The researchers attribute the general trend to a rapid shift following the Six-Day War, when nearly the entire leadership, the political and cultural elite, the mass media and the school system started to refer to the liberation of the homeland.

Research by Tamir Magal and Neta Oren, conducted jointly with Halperin and Bar-Tal, which examined leadership statements, party platforms and public opinion from 1967 until now, shows that in the first 20 years after the Six-Day War, the dominant mainstream opinion was that the Land of Israel is the exclusive homeland of the Jewish people, that a Palestinian state must not be established and that Israel should settle the territories. Only part of the mainstream was willing to consider a partial territorial compromise in exchange for peace.

True, in the past 20 years, most of the leadership and the public have recognized the need to divide the country due to the threat to the basic character of the state (some are afraid it will lose its Jewish character, others that it will lose its democratic character ), but the idea that the country belongs exclusively to the Jewish people remains.

Even leaders who are ready to entertain far-reaching compromises insist on this exclusivity. For example, former prime minister Ehud Olmert said in an interview in 2006, "We insist strongly on the historic right of the people of Israel to the whole Land of Israel. Every hill in Samaria and every valley in Judea is part of our historic homeland."

Netanyahu reiterated the idea that the territories are "Israeli soil" in his Bar-Ilan University address in June 2009: "The connection between the Jewish people and the Land of Israel has lasted for more than 3,500 years. Judea and Samaria, the places where Abraham, Isaac, and Jacob, David and Solomon, and Isaiah and Jeremiah lived, are not alien to us. This is the land of our forefathers."

All the premier had to say about the Palestinians' association with the embattled land was, "within this homeland lives a large Palestinian community. We do not want to rule over them." He also called the Palestinians a "population" and the Land of Israel "the nation-state of the Jewish people."

"There is no doubt that the prevailing opinion that the West Bank is not occupied territory is a central obstacle to the conflict's resolution," Bar-Tal and Halperin note. "The attitude that it is liberated territory generates the feeling that the Jewish nation is the only side contributing anything concrete to the resolution of the conflict."

In a survey the authors conducted in November 2007, they found that 80.8 percent of Israel's Jews agree with the statement, "Despite Israel's desire for peace, the Arabs imposed war time and again." In August 2008, 61 percent expressed at least some agreement with the view that throughout all the years of the conflict, Israel has been the victim, whereas the Arabs and the Palestinians are committing crimes. Furthermore, 77 percent thought Arabs and Palestinians do not place a high value on human life, and 79 percent agreed with the declaration that cheating has always characterized the Palestinians and the Arabs.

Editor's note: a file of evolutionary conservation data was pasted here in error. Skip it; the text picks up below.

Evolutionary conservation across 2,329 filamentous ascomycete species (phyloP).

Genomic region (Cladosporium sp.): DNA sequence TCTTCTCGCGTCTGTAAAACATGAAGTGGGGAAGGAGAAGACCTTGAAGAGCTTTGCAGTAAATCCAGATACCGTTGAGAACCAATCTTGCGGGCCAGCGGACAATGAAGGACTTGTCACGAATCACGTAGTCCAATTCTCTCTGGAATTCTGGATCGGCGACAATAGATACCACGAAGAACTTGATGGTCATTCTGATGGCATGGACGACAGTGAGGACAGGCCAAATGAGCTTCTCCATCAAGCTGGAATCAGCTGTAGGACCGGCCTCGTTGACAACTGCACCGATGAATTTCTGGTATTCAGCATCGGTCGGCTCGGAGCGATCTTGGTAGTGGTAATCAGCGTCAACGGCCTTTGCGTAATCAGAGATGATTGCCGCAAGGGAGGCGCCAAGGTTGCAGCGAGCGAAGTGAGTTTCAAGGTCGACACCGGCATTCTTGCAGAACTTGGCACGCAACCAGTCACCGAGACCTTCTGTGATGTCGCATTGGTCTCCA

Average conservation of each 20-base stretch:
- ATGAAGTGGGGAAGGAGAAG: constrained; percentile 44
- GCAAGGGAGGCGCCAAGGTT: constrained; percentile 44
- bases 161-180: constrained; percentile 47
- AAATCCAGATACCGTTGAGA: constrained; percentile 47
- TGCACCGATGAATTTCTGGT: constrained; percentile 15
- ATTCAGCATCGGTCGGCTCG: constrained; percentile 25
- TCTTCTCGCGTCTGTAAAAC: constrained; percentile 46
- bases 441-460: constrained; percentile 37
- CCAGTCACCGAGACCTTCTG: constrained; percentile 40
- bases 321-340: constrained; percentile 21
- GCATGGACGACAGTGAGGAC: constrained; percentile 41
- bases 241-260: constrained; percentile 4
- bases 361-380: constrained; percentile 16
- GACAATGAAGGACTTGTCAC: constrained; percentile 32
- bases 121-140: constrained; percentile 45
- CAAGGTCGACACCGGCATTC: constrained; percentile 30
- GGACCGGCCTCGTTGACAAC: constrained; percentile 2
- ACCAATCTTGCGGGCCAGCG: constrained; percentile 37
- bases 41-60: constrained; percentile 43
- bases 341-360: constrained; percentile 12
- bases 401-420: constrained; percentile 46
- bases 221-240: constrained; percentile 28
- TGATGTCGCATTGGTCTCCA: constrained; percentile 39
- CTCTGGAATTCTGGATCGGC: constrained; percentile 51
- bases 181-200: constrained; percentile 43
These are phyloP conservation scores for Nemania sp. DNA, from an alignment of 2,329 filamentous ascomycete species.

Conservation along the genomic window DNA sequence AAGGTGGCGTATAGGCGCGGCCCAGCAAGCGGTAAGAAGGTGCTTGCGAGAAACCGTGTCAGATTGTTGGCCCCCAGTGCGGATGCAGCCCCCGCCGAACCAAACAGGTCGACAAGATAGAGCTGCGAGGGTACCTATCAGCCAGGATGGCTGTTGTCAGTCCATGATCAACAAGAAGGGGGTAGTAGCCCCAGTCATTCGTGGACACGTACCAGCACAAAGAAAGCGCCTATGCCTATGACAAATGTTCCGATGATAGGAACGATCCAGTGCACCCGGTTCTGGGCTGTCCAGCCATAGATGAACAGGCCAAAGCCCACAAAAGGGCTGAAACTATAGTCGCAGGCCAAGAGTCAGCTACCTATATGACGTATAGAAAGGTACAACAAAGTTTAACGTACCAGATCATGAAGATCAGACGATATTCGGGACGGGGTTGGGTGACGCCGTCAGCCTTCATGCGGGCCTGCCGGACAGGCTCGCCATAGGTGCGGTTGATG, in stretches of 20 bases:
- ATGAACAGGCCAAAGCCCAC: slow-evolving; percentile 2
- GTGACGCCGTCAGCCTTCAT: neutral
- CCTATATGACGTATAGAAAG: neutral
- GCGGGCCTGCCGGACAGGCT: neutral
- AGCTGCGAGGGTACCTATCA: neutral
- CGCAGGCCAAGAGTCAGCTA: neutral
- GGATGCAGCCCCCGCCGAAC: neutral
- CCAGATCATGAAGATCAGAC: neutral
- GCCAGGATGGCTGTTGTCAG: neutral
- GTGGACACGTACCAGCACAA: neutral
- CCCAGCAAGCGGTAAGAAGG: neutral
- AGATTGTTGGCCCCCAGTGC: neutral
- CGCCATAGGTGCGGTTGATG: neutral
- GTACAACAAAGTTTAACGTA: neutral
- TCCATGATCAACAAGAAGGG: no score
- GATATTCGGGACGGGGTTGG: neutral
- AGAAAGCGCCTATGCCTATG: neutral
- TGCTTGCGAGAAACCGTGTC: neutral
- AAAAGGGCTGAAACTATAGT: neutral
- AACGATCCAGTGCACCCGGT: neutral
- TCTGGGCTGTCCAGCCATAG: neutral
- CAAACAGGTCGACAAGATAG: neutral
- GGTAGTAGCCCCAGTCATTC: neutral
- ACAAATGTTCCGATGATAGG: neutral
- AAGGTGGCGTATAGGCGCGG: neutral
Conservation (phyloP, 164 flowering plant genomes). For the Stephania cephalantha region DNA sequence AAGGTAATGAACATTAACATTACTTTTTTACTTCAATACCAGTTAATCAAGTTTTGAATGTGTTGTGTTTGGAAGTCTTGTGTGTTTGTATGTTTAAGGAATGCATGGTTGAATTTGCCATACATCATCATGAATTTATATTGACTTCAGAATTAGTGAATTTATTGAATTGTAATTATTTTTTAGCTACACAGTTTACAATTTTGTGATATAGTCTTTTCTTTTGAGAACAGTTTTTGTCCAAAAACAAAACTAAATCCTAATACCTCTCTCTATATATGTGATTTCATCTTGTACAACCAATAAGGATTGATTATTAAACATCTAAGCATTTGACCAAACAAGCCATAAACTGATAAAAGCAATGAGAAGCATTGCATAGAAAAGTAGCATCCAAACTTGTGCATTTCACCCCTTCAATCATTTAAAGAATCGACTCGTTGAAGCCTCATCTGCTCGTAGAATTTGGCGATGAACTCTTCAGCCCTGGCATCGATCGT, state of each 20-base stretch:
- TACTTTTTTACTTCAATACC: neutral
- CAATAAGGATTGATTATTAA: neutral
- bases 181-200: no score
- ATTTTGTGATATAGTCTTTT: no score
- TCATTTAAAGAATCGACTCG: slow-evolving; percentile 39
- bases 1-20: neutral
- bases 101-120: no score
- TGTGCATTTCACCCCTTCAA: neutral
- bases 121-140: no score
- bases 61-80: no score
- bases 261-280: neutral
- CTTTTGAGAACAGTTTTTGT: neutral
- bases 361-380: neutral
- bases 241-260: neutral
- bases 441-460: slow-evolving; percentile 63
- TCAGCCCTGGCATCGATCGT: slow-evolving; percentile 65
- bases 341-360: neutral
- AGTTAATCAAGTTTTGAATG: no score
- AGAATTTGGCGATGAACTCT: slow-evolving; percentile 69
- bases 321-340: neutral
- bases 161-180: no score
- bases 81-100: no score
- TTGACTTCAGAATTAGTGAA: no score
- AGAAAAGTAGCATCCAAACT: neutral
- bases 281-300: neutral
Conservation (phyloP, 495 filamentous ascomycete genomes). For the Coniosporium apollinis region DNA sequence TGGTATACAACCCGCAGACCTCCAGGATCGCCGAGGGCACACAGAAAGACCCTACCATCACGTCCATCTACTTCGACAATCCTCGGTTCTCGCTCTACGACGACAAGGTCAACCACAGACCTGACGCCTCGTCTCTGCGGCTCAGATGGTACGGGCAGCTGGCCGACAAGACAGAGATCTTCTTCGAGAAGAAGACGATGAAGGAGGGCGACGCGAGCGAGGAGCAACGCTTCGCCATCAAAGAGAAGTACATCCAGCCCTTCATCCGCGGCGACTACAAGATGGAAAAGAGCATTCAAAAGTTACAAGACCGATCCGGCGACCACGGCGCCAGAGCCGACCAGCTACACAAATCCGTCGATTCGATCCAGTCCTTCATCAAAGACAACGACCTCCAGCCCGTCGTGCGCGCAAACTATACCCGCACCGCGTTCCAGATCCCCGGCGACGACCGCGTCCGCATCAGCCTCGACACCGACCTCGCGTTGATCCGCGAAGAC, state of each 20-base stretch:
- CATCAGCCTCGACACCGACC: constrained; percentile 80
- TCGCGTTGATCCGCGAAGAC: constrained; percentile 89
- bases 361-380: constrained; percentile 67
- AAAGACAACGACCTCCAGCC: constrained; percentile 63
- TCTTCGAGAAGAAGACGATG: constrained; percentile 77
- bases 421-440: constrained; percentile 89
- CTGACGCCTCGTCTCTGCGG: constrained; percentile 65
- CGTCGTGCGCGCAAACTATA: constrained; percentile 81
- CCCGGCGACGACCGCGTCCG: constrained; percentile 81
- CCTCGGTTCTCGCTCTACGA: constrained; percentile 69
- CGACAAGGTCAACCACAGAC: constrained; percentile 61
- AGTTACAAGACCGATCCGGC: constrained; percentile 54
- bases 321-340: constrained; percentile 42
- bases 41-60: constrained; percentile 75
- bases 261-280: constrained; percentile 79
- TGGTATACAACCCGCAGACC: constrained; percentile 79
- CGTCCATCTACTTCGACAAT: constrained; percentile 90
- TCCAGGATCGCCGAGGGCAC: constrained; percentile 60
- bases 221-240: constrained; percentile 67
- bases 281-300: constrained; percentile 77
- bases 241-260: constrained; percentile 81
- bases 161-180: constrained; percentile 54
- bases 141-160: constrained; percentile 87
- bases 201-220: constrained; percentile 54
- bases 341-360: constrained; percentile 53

"When the prevailing concept is that you were ready to make concessions all along and the Arabs were the ones who rejected our outstretched hand, there is no reason for you to listen to new information or to the approach of the other side," the researchers say.

Indeed, the study shows a sweeping refusal by the Jewish public in Israel to become acquainted with the Palestinian narrative. In a 2009 survey, the majority (56 percent ) was against accepting even partial Israeli responsibility for the suffering inflicted on the Palestinians in the 1948 war, including the refugee problem. This remained true even if the Palestinians were officially to assume part of the responsibility for that war (Peace Index, June 2009 ).

In their study, Bar-Tal and Halperin point out that when people are exposed systematically and holistically from an early age to approaches that suit national goals and ignore the needs of the other side, it is very difficult to induce a conceptual change. Then, it becomes almost natural not to trust the other, to dehumanize and hate him, while viewing your group in aggrandizing terms and seeing yourself as the sole and eternal victim. This ideology, the authors say, is supported by various communication channels and social institutions, which consider those who hold alternative views to be not credible and to have bad intentions.

Public opinion surveys show consistent broad support for the two-state solution among the Palestinian public. A survey conducted last March among 1,153 respondents by the Palestinian Center for Public Opinion, headed by Dr. Nabil Kukali, found that 58 percent support peace talks with Israel. And when asked, "Do you support, or not, the reaching of a final settlement with the Israelis on the basis of the proposal of the former U.S. president, Bill Clinton, that suggests the transfer of almost all territories of the West Bank to the Palestinian Authority and a land swap in certain areas?" - 53 percent of respondents said they were in favor of such a settlement.

However, a large-scale multiyear survey being conducted by Dr. Daphna Canetti from the political science department at the University of Haifa shows that in May-June 2009, 95 percent of respondents thought the Palestinians have an exclusive right to Palestine (down from 97 percent at the end of 2007 ), while 51 percent replied that in the Middle East the only way to achieve something is by force, up from 47 percent in 2007.

In 2009, only 9 percent agreed "somewhat" to "very much" that the two-state formula would include forgoing the Palestinian right of return. They do not want to know that the Arab League has decided that any solution to the Palestinian refugee problem must be acceptable to Israel. An even lower proportion of Palestinians (7 percent ) support a two-state solution that would forgo Palestinian sovereignty in Jerusalem.